If you're planning to build a gravel bike, then I recommend using a gravel-specific crankset. Shimano's gravel chain lines are 2.5mm further outboard than its road counterparts.

WheelsMfg make crank spindle spacers you can use to push the crankset out

On my own bike I am using the 11-speed FC-R8000 crankset, since my 12-speed crankset came with a very bent chainring.

The 11-speed chain ring works well, but I did place a 1mm spindle spacer between the drive-side crankset and the bottom bracket in order to push my crankset out a bit.

Also, when using an 11-speed crankset there is only a small gap between the front derailleur and the crank arm. We’re talking 2-5mm here.

There is only a tiny gap between the front derailleur and 11-speed crank arm (left), while the gap is larger for the 12-speed crankset (right)

Not a problem if the limits are set up correctly, but get your front derailleur too far out and you could, literally, pedal it right off.

Finally, 11-speed Shimano cranksets do not work with 12-speed Shimano (outer) chainrings, even though the BCD is 110 in both cases. This is due to the design of the crankset - you physically cannot put a 12-speed Shimano outer ring on an 11-speed Shimano crankset.

Hydraulic Disc Brake specifics

If your frameset supports disc brakes, great! You can use the shift levers wirelessly, or choose to run them wired instead. Either way, the shift levers you’ll need are:

There are new hydraulic brake calipers too, and I recommend using them. Not only has the rotor-to-pad clearance improved, but they also feature new bleed ports which make bleeding your brakes a lot easier.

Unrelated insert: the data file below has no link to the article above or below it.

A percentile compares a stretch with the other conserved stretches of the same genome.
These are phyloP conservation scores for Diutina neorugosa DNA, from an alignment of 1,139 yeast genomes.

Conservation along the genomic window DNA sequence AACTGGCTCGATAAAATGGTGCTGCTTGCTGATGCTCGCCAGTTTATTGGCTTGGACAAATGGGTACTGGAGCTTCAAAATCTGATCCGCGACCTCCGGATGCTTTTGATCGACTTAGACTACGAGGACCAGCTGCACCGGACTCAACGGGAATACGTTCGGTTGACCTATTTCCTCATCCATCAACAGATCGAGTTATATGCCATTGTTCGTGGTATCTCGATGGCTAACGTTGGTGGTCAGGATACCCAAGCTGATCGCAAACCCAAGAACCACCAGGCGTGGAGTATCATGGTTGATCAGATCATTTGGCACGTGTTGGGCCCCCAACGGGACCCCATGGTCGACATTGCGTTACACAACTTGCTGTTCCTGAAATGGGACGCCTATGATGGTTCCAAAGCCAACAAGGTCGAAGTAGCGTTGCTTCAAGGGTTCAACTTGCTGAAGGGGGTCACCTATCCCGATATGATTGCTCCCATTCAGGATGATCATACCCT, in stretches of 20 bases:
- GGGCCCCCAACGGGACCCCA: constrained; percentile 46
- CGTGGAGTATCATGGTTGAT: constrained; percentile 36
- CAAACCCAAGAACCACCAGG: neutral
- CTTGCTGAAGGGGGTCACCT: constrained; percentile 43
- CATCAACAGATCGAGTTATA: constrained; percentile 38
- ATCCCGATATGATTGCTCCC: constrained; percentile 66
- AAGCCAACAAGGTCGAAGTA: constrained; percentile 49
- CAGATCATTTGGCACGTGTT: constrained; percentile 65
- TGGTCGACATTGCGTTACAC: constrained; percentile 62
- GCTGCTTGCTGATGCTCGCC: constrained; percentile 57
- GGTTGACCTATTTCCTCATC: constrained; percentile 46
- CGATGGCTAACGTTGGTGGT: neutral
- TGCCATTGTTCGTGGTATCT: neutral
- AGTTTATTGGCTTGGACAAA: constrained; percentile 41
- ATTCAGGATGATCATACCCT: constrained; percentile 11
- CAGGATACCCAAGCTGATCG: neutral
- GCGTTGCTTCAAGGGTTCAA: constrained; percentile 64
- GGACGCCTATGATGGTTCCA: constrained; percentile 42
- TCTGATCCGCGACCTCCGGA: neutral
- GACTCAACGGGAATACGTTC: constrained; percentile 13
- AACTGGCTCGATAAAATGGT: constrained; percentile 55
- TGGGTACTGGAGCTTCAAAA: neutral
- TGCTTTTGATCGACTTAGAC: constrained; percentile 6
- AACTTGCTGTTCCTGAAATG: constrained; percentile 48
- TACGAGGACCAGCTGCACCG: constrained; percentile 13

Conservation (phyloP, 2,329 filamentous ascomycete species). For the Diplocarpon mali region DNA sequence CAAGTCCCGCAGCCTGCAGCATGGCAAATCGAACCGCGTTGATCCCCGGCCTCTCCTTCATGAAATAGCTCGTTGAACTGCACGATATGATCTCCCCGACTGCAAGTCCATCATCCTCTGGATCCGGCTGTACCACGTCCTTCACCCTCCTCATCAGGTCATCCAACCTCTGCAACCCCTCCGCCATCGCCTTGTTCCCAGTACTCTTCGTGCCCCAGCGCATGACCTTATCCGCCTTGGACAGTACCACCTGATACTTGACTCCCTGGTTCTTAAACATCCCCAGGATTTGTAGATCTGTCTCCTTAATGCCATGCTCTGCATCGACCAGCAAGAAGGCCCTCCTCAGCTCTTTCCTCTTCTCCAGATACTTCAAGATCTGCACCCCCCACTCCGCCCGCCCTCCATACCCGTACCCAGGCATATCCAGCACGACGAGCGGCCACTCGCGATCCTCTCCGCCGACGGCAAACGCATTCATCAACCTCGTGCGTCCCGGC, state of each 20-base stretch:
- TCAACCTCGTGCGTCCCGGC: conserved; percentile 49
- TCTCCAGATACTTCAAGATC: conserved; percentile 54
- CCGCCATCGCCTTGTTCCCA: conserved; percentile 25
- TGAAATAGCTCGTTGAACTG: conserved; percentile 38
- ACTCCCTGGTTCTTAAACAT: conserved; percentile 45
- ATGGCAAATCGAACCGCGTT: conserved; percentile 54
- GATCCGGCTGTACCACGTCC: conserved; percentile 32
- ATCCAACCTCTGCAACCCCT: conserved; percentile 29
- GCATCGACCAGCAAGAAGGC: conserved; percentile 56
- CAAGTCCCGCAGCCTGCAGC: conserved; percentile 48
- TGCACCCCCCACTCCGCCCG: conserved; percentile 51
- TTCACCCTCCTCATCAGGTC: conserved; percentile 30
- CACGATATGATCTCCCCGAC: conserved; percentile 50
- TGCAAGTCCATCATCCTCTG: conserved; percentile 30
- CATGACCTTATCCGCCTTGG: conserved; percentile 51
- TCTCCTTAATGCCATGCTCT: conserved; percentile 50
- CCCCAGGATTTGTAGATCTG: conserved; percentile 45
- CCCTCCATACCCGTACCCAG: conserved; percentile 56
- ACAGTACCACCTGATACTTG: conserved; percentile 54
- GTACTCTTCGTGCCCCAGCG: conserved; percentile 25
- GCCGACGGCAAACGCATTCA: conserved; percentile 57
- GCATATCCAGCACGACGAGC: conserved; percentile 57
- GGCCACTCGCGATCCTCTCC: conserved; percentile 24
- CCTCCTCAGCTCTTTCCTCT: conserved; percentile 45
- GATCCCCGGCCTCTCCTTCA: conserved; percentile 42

The new calipers are well worth the money if you ask me!

You can buy these parts either as a kit of two shift levers and brake calipers or buy everything separately.

The kits usually come pre-bled and with an easy connection kit (brake hoses). If you’re buying everything separately don’t forget to include a set of SM-BH90-JK-SSR brake hoses - one for the front brake, and one for the rear.

Are you installing the components yourself? You’ll also need a bleed kit, Shimano mineral oil, and a tool to cut the brake hoses. I have listed mine under the tools I use over on Amazon.

EW-SD300 wires - wired vs wireless

At the bare minimum, you’ll need two wires. One to connect the front derailleur to the battery, and one to connect the rear derailleur to the battery. In this setup, the shift levers operate wirelessly.

You can connect the wireless GRX, Ultegra and Dura-Ace shifters to the rest of the system using SD300 wires. Doing so increases the battery life (time between charges) by 50%, and eliminates wake-up shifts (wireless systems go to ‘sleep’ after 30 minutes of inactivity).

To do so, you’ll need three more EW-SD300 wires (total: five wires), and a four-port EW-JC304 junction.

The two shifters are connected to the EW-JC304 junction, and the third wire is used to connect the junction to the third port on the battery.

The length of those wires depends on where you place the JC304 junction. Some people put it in the stem or the handlebar, while others place it in the down tube.

Note that the 105 Di2 ST-R7170 shifters lack the required ports, and can not be run wired.

Rim Brake specifics

Prefer rim brakes? No problem! 12-speed Di2 works with rim brakes too, but not wirelessly - wired shifting only.

This means that you’ll have to use the Ultegra or Dura-Ace shift levers. There are no 105 Di2 or GRX rim brake shifters.

You can still build a budget-friendly 105 Di2 or GRX rim brake bike - but you’ll have to use one of these shifters: